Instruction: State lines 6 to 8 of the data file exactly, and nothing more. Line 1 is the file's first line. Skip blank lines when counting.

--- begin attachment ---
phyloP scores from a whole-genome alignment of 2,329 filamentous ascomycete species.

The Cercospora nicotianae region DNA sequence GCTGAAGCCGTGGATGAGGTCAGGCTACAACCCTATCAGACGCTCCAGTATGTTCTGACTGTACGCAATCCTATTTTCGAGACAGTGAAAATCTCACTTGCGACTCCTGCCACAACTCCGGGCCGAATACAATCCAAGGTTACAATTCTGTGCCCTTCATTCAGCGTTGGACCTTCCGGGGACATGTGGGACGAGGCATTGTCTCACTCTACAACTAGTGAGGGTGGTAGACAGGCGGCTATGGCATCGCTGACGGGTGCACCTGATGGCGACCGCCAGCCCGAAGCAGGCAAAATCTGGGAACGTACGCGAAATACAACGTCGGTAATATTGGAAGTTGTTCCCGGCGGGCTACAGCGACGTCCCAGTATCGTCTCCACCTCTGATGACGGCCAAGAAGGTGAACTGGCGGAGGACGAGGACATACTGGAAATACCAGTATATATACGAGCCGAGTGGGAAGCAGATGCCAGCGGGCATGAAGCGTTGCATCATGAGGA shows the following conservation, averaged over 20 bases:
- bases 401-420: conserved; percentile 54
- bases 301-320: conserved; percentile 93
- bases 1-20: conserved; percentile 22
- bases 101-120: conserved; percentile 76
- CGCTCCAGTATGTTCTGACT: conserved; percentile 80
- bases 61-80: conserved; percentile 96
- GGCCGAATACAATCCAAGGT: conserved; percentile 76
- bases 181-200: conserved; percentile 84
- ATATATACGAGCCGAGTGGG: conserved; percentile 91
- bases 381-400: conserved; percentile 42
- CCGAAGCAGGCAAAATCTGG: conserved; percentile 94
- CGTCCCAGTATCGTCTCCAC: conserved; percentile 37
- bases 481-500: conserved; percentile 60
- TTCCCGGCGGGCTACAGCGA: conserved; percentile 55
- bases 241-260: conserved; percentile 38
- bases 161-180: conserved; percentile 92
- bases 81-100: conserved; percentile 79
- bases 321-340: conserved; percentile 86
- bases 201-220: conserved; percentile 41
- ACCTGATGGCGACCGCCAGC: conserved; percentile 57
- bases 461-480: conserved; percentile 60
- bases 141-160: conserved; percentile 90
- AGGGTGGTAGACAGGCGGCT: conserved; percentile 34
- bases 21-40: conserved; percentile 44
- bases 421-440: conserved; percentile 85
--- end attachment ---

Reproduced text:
- bases 101-120: conserved; percentile 76
- CGCTCCAGTATGTTCTGACT: conserved; percentile 80
- bases 61-80: conserved; percentile 96